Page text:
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    • "In this way, after a first wave (between 2005 and 2009) of locally implementing the model of psychiatric intensive care to locked wards, a second wave (from 2010, in alignment with the bed reduction policy) is coming up allowing for good benchmarking and outcomes research on therapeutic interventions in PICUs in Belgium . A similar evolution was seen in the Netherlands with the planning of the ASAP-II study (Koppelmans et al. 2009). This study aims at comparing different Dutch PICUs on, amongst others, treatment aspects, outcome variables and rates of coercive actions. "
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    ABSTRACT: Belgium has a large capacity of psychiatric beds as compared to most other European countries and is on the verge of reducing this capacity. An accompanying augmentation of assertive community treatment strategies alongside acute crisis resolution has already begun. The latter function has been implemented in recently developed psychiatric intensive care units. Whether this development will result in improved care for psychiatric patients and in a reduction in cost for the government remains unanswered. Outcomes research in psychiatric intensive care is ongoing in the United Kingdom but this is not the case in Belgium. In this commentary we suggest that this moment of change is a perfect time for initiating research on psychiatric intensive care units in Belgium preferably in close collaboration with experienced staff in the United Kingdom.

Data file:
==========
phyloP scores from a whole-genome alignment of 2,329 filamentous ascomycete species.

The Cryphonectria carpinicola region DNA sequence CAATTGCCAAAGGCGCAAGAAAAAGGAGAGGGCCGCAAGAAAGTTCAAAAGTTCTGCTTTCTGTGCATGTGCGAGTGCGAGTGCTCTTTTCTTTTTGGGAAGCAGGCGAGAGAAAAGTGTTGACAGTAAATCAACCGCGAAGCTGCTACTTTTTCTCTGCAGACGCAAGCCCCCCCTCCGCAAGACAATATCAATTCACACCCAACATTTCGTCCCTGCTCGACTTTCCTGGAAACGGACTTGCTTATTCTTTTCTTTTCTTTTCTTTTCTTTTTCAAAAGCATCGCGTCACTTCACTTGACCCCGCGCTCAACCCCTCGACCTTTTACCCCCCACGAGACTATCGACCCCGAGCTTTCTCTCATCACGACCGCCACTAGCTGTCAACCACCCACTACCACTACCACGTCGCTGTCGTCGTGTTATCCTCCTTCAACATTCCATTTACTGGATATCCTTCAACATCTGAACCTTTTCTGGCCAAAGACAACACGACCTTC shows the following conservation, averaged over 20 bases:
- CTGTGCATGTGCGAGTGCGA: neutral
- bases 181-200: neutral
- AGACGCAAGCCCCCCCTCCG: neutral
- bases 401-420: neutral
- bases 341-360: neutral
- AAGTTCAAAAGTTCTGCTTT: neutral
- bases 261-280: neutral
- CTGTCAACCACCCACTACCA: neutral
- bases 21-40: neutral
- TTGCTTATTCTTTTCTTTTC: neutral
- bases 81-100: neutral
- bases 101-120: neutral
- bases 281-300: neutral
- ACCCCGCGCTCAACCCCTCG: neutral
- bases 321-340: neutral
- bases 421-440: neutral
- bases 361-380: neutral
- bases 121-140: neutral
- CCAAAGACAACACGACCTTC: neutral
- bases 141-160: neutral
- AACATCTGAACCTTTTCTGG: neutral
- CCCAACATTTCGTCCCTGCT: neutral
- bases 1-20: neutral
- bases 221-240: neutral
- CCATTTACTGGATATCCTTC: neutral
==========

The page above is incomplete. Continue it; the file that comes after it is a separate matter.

04/2011; 8(01-1):43. DOI:10.1017/S1742646411000070
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    • "An additional Bonferroni post-hoc analysis was used to assess the differences between the patient groups who enrolled at different times. Differences between the patient groups in nominal and ordinal variables were examined using cross-tabulations and were tested for statistical significance with a χ2 test [50]. All analyses were performed with the statistical software package SPSS version 15.0. "